Tsurune: The Linking Shot
by Lauren Orsini,
How would you rate episode 12 of
Tsurune: The Linking Shot ?
Community score: 4.6
You know it's gonna get real when they name the episode after the season. “The Linking Shot” may have been the penultimate episode of Tsurune: The Linking Shot, but it felt in many ways like a finale. Eschewing both its opening and ending themes, this extra-long installment was our most potent dose of kyudo ASMR yet. This episode took a big risk by minimizing its soundtrack in order to put sound effects in the spotlight—a bet that paid off in heightened tension. Kyoto Animation didn't have to go this hard for a “cute boys doing sports” show, but they've given us a quietly devastating zen garden of an episode where every detail is imbued with meaning.
This episode stretches extra long, but I would still construe it as minimalist. At key moments, it restricts visuals, sound, and dialogue more than usual, meaning even the smallest details that remain are significant. For example, the close-up first scene shows a tearful young Minato cuddling fabric. In the next cut, we see the fabric isn't a blanket, but his late mother's clothes. Scenes that take place in the present are even more sparsely visualized. The most dramatic segment of the episode is the face-off between Kazamai and Kirisaki. There is no soundtrack to speak of. The backdrop fades into a dark void, and only a simple glow effect illuminates each archer, his bow, and the target. In lieu of the music, we are compelled to focus on the sound of each tsurune, the triumphant thwack of the arrow as it finds the target, or the demoralizing thunk as it hits the wall. A drawn arrow is a common metaphor for tension; made literal here a dozen times over, it makes for an especially nail-biting scene. Later, after the two teams shift into sudden death (who would have thought that “Push and Pull” was foreshadowing?) the audience's collective sigh of relief made me also release a breath I didn't know I was holding. The absence of music increases my immersion, as if I were there watching the match.
The scenes without a soundtrack made me pay more attention to the background music in the scenes that do have it, offering increased pathos for those scenes. Tsurune's gentle piano music ranges from a gentle andante to a bright allegro tempo, resonating through scenes that emphasize the characters' humanity. One of the scenes with the most pathos is a flashback of Saionji-sensei speaking with a younger Shu about his relationship to Minato. Presumably, Minato missed practice that day because of his mom's funeral preparations. As his teacher slowly quizzes him on his relationship with Minato, it dawns on Saionji and the audience that Shu's social skills are tragic. It's no wonder Minato thought Shu didn't like him for so long!
This contrast between the two ochi continues in scenes in which each boy reflects on his respective parent. It's not an exaggeration to say the two most important characters this episode are Minato's mom and Shu's dad, each of whom appear in the show only very rarely. Minato's memories of his mom are a deep callback to season one, when he was far from OK after the trauma of the accident that killed her and injured him. In this episode, quick cuts visualize how far he has come through the healing process. In one such sequence, we see Minato drawing his bow at six moments in time—the first clip right after his mom's passing, and the last at the national tournament happening in the present. Then there's Shu's dad coming in clutch at a critical moment. Shu's dad's approval gave him a boost right when he needed it, while Minato was already doomed by a strongly-foreshadowed handicap to his thumb.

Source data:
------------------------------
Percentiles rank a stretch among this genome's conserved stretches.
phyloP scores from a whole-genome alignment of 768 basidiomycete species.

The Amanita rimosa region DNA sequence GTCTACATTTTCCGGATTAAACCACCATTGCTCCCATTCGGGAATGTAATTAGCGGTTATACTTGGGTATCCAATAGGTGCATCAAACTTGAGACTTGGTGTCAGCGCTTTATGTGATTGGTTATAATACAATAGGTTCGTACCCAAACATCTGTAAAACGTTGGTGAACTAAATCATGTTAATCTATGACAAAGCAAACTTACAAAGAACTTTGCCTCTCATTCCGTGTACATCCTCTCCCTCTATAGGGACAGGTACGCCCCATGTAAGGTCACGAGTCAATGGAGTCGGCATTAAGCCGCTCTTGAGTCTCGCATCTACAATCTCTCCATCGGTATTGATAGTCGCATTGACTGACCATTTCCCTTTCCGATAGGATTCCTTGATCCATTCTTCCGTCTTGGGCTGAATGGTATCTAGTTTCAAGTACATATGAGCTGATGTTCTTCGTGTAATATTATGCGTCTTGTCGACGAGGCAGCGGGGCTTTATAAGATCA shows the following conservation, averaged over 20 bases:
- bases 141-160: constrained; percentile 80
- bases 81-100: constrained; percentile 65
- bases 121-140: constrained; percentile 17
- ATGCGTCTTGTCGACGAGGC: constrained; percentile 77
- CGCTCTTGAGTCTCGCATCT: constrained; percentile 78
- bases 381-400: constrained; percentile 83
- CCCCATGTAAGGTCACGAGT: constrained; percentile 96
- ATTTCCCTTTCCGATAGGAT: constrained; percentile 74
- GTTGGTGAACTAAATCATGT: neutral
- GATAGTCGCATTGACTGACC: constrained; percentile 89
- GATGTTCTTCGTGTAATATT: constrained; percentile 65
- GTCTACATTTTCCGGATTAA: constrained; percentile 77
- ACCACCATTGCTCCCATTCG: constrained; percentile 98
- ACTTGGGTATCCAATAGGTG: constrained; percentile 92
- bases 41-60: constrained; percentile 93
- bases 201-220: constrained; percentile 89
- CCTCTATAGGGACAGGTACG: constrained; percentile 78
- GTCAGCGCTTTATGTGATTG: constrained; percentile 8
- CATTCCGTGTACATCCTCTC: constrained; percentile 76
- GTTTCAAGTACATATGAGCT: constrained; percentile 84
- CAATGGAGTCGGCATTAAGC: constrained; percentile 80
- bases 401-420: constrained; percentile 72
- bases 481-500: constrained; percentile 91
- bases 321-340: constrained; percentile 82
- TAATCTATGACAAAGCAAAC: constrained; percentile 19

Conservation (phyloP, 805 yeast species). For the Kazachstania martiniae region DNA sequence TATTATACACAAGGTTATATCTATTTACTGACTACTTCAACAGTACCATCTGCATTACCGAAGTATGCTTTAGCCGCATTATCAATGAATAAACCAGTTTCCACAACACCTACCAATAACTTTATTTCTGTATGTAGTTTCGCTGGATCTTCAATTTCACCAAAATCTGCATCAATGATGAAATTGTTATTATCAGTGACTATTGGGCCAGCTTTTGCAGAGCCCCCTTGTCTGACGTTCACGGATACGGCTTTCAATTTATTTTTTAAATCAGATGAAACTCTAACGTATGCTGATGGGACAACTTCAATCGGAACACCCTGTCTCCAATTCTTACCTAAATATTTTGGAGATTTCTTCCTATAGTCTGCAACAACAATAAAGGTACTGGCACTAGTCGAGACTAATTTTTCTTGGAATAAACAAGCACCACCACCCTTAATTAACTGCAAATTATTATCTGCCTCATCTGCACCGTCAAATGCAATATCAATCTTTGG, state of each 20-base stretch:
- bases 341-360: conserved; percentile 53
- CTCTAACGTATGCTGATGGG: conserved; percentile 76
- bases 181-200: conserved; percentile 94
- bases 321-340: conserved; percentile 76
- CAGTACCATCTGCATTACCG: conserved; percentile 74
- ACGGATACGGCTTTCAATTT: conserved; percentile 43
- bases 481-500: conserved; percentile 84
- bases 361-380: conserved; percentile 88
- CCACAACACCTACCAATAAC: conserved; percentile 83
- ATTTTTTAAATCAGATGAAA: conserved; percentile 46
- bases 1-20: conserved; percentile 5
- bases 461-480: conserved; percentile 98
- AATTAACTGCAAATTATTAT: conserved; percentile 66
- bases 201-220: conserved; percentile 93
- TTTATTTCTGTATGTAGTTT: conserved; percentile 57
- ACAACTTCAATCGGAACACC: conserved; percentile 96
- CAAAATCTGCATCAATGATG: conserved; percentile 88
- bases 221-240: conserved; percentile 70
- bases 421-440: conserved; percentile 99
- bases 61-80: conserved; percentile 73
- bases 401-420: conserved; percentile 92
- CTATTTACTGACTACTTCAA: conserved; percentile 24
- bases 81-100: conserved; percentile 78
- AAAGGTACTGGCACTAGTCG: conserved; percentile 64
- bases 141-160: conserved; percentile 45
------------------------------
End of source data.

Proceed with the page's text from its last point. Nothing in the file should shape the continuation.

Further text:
Overall, I wish Tsurune hadn't spent so much time hand-wringing over Minato's thumb injury in order to explain away his loss (though it was funny to see the team doting on him at breakfast). Nobody's perfect and I don't like the narrative that he can only lose if there's a plot reason. The ebb and flow of the sudden death round, the swelling piano backdrop, the swirling leaf motif and the simple but powerful ripples that visualize around each archer to convey his tempo and mood are what make the episode's climax compelling. Later, when Eisuke Nikaido asks Minato why he missed the final shot (you can't just ASK somebody WHY THEY LOST, Eisuke!) Minato takes his loss in stride. “It was like my bow and I were one,” he says brightly. Even in loss, he's grown so much from the traumatized kid with target panic last season. It's this show of contrasts and this return to the Shu vs. Minato dynamic that makes this episode feels so much like a finale.
Other great moments: Ryohei's shut-in sister pumping her fist and cheering her brother on from afar, Nanao teaching Touma the space-case from Tsujimine how to be popular with the ladies, Eisuke realizing he's frustrated he can't compete in this compelling final match and that he really does want to continue with kyudo, Nanao casually dropping a towel on Kaito's face to hide his tears—and then Kaito just keeps the towel there for the whole scene, the overhead shot of the finale revealing an entire spectrum of rainbow ripples across both teams while each shot rings out clear as a bell, Shu's sister Sae becoming increasingly invested until we can believe that one day, she'll be the one on the kyudo range. I can only imagine that the next episode is going to be fluffy bonus content. Because the artistry of the episode's sound effects, its high stakes, and its thorough conclusion make it a satisfying ending on its own.
Tsurune: The Linking Shot is currently streaming on HIDIVE.
Lauren writes about model kits at Gunpla 101. She spends her days teaching her two small Newtypes to bring peace to the space colonies.
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